From the bridge I also surveyed the creek downstream. There the creek took on a different character. The pace of the water quickened as it skated past gray, fractured rocks with pools and eddies forming in the wake. I eyed the creek as far as I could to where it disappeared behind a cover of forest. I decided to fish this water first.
Signs posted nearby said, “Private Property.” However, I had been told the owner was amenable to fisherman asking only that they show respect by not littering the landscape. I decided to do my part, even taking along a plastic bag to store any trash I came across.
As I made my way along the river trail, the only sound I was aware of was gravel and twigs crunching beneath my feet. With each step I became more attuned to the solitude of the place. I decided to first walk for a distance downstream and then slowly work my back. After proceeding about a quarter mile, I found a flattened rock on which to rest where I put down my rod and thumbed through my fly box.
I picked out a size 18 pheasant tail nymph but found it hard to thread the end of the leader through the tiny hook-eye. Meanwhile, a big yellow-jacket that had been following me earlier reappeared buzzing around my head. Annoyed, I swatted at it and felt the perspiration building on my face and collar. But soon I had the hook-eye threaded and I cinched the leader knot tight against it. As I stood up and readied myself, I was greeted by a cool breeze and felt a wave of relaxation come over me.
I made an easy cast, cross-current and slightly upstream. I watched my orange fly line bounce along through the shallow riffles, momentarily bending as it slipped over the top of a mossy rock. Behind the rock, the stream dropped off into a dark pool – the kind of pool where brown trout often lurk. Sure enough, I felt a twitch as the strike indicator sunk below the water’s surface.
Quickly, I lifted my fly rod to set the hook but I felt no resistance. My first thought was that I had lost the fish. But that was because the fish had created some slack in the line by initially swimming toward me. As I took up the extra slack, I suddenly felt the vibrations of the fish pulsating through my fly rod like an electric current. Moments later the fish made a dash across the pool as the reel’s drag wound out.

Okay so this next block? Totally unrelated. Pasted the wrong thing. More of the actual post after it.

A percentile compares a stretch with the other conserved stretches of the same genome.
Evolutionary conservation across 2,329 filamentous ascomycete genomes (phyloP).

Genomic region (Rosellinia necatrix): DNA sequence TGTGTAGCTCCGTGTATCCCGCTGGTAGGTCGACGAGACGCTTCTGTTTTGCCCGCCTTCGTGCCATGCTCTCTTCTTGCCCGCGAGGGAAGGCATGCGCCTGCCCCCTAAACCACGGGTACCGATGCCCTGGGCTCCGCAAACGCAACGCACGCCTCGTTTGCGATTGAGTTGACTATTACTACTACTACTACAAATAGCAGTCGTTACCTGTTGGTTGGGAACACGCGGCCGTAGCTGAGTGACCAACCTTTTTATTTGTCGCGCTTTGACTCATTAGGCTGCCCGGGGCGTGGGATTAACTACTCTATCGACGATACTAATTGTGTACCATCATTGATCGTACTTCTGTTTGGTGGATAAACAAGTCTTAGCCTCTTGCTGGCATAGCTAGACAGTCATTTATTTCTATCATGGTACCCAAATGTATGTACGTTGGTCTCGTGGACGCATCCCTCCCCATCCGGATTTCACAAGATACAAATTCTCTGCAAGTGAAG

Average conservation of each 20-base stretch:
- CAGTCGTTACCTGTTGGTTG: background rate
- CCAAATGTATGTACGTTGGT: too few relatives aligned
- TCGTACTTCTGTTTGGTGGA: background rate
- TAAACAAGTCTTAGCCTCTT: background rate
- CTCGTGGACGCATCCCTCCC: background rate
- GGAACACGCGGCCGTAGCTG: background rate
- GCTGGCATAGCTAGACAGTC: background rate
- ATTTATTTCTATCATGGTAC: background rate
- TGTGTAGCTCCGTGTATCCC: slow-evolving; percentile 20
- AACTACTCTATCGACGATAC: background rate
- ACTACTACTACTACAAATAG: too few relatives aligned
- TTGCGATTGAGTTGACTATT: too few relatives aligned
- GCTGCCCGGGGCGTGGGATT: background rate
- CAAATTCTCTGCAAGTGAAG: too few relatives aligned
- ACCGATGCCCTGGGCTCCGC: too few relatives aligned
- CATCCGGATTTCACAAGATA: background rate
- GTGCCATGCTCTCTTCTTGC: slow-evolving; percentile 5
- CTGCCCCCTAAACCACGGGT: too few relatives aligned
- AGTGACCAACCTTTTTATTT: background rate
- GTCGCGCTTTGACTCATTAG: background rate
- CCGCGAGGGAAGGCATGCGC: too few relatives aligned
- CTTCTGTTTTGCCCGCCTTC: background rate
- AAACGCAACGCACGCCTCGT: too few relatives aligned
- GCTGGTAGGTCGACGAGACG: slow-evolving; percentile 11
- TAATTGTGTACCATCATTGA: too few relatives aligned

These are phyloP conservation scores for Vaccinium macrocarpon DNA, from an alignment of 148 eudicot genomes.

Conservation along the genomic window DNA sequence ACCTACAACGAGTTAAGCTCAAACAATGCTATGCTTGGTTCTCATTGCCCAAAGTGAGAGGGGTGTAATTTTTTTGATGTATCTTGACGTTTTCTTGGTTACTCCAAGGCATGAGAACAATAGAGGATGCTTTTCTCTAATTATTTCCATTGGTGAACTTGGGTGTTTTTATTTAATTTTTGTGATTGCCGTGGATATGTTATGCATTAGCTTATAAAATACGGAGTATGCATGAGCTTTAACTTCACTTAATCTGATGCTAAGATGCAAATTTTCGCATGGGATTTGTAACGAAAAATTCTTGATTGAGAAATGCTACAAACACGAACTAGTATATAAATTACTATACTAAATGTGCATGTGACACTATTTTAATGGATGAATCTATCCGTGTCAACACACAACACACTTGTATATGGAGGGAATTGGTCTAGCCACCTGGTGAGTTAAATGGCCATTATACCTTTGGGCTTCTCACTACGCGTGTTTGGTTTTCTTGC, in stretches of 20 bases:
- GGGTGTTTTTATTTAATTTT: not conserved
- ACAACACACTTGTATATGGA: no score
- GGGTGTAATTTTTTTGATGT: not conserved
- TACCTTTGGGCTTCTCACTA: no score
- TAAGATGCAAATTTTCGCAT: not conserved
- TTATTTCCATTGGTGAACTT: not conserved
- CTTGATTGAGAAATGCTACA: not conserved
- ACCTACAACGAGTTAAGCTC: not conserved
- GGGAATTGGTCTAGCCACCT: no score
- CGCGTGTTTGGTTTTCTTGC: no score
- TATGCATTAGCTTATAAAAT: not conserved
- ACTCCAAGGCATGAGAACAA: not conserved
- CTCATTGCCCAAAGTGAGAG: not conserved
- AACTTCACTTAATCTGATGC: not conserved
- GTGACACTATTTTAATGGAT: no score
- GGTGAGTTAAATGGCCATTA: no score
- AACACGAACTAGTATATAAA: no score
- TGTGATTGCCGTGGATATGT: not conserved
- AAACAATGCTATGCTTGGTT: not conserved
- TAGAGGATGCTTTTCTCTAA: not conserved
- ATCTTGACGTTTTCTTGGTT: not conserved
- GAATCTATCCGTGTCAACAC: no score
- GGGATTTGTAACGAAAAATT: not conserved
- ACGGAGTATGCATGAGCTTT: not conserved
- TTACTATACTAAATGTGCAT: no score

Gradually I worked the fish back in. For a moment I caught a glimpse of it in the sunlit shallows but then lost sight of it as it made another long, desperate run. Finally worn out, the fish succumbed. I grabbed the leader up close and lifted my catch’s head out of the water.
It was a good-sized brown trout about 17 inches long. The hook looked minuscule embedded inside its white lower jaw. Resisting the temptation to keep it, I instead removed the hook and allowed the trout to slide back into the water. Exhausted, it remained motionless in the clear water just a couple feet away from me. I grabbed my camera and snapped a picture before the trout could recover enough to slowly swim off.
Over the next several hours I caught a half dozen more trout, all smaller than the first. I was now into the fourth day of my tour and I decided it was time to move on and explore other fishing waters. The next day I hitched up my trailer and headed east.
As I drove out of Red Canyon the landscape suddenly opened wide. For miles in front of me the road lay in a straight incline, ascending into a brilliant blue sky with cotton puff clouds floating in the distance. As I climbed higher the grasslands became interspersed with patches of juniper that soon turned into thick woodlands. I read somewhere that the Great Basin has some of the cleanest air in the country and, as I rolled down the window to breathe in the cool air, I did not doubt it.
It was now on to the town of Escalante about an hour away. Escalante sits on the southwest slope of the Aquarius Plateau – a plateau that is sprinkled with an amazing number of alpine lakes, about eighty in all with sixty fishable. The lakes are known for their trophy brook trout but also contain rainbow and cutthroat trout. However, many of the lakes lie at the end of unimproved mountain roads accessible only by high clearance four-wheel drive vehicles or ATVs. Other lakes can only be gotten to by trail.